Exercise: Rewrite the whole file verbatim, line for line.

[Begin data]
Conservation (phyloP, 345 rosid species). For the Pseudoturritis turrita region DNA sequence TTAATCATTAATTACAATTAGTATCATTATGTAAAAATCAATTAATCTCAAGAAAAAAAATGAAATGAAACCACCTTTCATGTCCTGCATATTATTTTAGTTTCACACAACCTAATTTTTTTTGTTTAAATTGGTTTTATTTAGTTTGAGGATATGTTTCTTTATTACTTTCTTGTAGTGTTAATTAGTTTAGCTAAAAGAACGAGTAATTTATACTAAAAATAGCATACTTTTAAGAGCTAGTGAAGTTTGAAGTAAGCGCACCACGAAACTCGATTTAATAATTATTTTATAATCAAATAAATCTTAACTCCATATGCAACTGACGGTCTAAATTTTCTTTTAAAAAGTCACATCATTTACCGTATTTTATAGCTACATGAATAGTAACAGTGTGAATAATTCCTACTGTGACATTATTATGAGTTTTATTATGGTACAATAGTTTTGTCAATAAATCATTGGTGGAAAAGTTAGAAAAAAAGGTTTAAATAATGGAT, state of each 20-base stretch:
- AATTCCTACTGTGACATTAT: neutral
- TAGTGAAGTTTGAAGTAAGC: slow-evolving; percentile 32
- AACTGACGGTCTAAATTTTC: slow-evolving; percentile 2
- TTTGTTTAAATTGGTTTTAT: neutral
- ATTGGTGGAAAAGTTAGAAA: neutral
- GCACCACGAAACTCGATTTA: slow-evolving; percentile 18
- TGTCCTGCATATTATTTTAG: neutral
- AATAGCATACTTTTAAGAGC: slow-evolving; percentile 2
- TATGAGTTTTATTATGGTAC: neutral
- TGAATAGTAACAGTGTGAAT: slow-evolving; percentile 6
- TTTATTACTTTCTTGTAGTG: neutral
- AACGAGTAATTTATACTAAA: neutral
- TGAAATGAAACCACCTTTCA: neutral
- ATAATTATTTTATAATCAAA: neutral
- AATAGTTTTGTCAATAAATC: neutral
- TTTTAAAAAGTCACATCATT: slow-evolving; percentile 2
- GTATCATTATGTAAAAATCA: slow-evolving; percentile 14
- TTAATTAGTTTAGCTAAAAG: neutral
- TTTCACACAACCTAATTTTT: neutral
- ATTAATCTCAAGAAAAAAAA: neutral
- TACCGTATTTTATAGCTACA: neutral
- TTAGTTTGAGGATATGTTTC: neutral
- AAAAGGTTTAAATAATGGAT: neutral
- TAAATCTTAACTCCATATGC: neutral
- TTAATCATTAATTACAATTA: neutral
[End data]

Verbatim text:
Conservation (phyloP, 345 rosid species). For the Pseudoturritis turrita region DNA sequence TTAATCATTAATTACAATTAGTATCATTATGTAAAAATCAATTAATCTCAAGAAAAAAAATGAAATGAAACCACCTTTCATGTCCTGCATATTATTTTAGTTTCACACAACCTAATTTTTTTTGTTTAAATTGGTTTTATTTAGTTTGAGGATATGTTTCTTTATTACTTTCTTGTAGTGTTAATTAGTTTAGCTAAAAGAACGAGTAATTTATACTAAAAATAGCATACTTTTAAGAGCTAGTGAAGTTTGAAGTAAGCGCACCACGAAACTCGATTTAATAATTATTTTATAATCAAATAAATCTTAACTCCATATGCAACTGACGGTCTAAATTTTCTTTTAAAAAGTCACATCATTTACCGTATTTTATAGCTACATGAATAGTAACAGTGTGAATAATTCCTACTGTGACATTATTATGAGTTTTATTATGGTACAATAGTTTTGTCAATAAATCATTGGTGGAAAAGTTAGAAAAAAAGGTTTAAATAATGGAT, state of each 20-base stretch:
- AATTCCTACTGTGACATTAT: neutral
- TAGTGAAGTTTGAAGTAAGC: slow-evolving; percentile 32
- AACTGACGGTCTAAATTTTC: slow-evolving; percentile 2
- TTTGTTTAAATTGGTTTTAT: neutral
- ATTGGTGGAAAAGTTAGAAA: neutral
- GCACCACGAAACTCGATTTA: slow-evolving; percentile 18
- TGTCCTGCATATTATTTTAG: neutral
- AATAGCATACTTTTAAGAGC: slow-evolving; percentile 2
- TATGAGTTTTATTATGGTAC: neutral
- TGAATAGTAACAGTGTGAAT: slow-evolving; percentile 6
- TTTATTACTTTCTTGTAGTG: neutral
- AACGAGTAATTTATACTAAA: neutral
- TGAAATGAAACCACCTTTCA: neutral
- ATAATTATTTTATAATCAAA: neutral
- AATAGTTTTGTCAATAAATC: neutral
- TTTTAAAAAGTCACATCATT: slow-evolving; percentile 2
- GTATCATTATGTAAAAATCA: slow-evolving; percentile 14
- TTAATTAGTTTAGCTAAAAG: neutral
- TTTCACACAACCTAATTTTT: neutral
- ATTAATCTCAAGAAAAAAAA: neutral
- TACCGTATTTTATAGCTACA: neutral
- TTAGTTTGAGGATATGTTTC: neutral
- AAAAGGTTTAAATAATGGAT: neutral
- TAAATCTTAACTCCATATGC: neutral
- TTAATCATTAATTACAATTA: neutral